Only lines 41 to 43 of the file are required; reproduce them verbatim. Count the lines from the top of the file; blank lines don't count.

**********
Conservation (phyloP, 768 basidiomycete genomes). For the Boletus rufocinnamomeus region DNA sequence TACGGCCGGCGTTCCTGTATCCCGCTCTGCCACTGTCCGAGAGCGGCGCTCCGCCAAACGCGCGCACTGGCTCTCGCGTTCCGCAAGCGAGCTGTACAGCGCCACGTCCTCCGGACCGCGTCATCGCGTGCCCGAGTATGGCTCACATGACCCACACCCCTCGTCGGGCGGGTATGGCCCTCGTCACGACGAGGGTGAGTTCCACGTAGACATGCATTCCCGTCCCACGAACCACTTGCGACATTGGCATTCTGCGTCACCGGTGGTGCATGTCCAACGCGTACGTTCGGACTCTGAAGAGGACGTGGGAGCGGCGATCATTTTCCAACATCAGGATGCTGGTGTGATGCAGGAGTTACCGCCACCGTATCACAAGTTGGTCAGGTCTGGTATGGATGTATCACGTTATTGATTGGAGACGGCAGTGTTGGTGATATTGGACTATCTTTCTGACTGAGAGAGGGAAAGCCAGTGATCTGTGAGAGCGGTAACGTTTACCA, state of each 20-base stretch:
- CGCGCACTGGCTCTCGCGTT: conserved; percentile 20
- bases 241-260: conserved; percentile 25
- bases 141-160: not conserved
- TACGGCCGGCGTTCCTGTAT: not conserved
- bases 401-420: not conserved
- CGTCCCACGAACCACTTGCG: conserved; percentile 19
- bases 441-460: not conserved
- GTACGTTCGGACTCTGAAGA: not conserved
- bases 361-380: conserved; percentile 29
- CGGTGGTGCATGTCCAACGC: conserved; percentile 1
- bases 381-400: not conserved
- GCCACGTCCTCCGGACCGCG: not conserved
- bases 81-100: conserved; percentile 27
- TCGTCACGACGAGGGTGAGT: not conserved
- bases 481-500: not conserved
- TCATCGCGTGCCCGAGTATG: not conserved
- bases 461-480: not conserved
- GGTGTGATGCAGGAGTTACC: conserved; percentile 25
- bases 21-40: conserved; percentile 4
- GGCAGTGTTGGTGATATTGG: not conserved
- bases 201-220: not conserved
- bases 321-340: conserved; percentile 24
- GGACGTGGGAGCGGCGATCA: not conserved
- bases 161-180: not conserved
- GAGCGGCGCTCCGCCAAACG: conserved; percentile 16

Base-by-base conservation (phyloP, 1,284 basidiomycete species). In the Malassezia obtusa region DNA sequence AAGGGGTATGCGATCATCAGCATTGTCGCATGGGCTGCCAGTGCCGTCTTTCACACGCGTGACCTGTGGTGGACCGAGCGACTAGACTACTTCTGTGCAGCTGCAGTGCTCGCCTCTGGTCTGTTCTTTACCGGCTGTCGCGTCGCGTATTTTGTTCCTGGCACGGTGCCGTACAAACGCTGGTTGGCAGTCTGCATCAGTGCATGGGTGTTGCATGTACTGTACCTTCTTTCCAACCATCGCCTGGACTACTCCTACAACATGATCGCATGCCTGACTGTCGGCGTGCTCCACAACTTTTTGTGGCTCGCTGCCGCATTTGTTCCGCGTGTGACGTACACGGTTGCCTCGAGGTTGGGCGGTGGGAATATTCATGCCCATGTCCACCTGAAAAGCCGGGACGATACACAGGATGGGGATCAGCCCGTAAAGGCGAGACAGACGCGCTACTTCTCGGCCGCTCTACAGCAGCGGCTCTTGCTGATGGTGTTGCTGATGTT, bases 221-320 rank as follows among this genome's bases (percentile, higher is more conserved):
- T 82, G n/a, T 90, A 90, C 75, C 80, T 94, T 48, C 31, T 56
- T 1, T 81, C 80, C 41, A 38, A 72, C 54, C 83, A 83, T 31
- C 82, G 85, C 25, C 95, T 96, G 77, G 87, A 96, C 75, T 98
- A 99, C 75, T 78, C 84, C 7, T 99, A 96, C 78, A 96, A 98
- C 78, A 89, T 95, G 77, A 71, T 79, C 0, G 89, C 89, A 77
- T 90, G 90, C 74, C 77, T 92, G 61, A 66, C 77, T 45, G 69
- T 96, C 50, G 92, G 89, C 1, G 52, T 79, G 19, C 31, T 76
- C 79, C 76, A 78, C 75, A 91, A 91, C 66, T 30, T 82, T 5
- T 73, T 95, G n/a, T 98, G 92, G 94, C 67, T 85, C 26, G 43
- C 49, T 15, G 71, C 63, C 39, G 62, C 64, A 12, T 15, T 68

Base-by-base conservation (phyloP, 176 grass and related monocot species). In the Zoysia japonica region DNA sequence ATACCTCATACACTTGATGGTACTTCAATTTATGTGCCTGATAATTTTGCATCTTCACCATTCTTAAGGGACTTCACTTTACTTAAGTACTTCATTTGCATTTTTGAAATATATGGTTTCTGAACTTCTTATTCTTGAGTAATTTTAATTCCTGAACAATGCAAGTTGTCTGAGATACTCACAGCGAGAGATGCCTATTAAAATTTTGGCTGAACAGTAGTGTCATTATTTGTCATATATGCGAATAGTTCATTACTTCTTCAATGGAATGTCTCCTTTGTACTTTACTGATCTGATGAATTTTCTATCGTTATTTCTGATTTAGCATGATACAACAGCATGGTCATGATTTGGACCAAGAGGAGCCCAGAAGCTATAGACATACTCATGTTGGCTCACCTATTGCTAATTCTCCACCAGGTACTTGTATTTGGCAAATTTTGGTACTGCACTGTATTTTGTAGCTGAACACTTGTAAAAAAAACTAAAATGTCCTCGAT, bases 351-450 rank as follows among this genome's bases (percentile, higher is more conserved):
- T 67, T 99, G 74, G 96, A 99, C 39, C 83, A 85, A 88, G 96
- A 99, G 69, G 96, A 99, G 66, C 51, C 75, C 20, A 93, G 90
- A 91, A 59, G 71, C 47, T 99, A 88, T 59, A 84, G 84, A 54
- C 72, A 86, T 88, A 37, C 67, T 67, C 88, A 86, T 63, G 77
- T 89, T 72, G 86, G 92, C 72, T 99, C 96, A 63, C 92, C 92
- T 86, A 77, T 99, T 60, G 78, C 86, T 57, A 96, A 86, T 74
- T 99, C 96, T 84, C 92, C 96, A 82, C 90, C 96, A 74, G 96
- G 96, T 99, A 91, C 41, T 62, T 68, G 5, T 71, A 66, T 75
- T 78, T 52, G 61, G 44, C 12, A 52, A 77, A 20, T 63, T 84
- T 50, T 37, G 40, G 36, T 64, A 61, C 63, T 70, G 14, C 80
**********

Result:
- A 91, A 59, G 71, C 47, T 99, A 88, T 59, A 84, G 84, A 54
- C 72, A 86, T 88, A 37, C 67, T 67, C 88, A 86, T 63, G 77
- T 89, T 72, G 86, G 92, C 72, T 99, C 96, A 63, C 92, C 92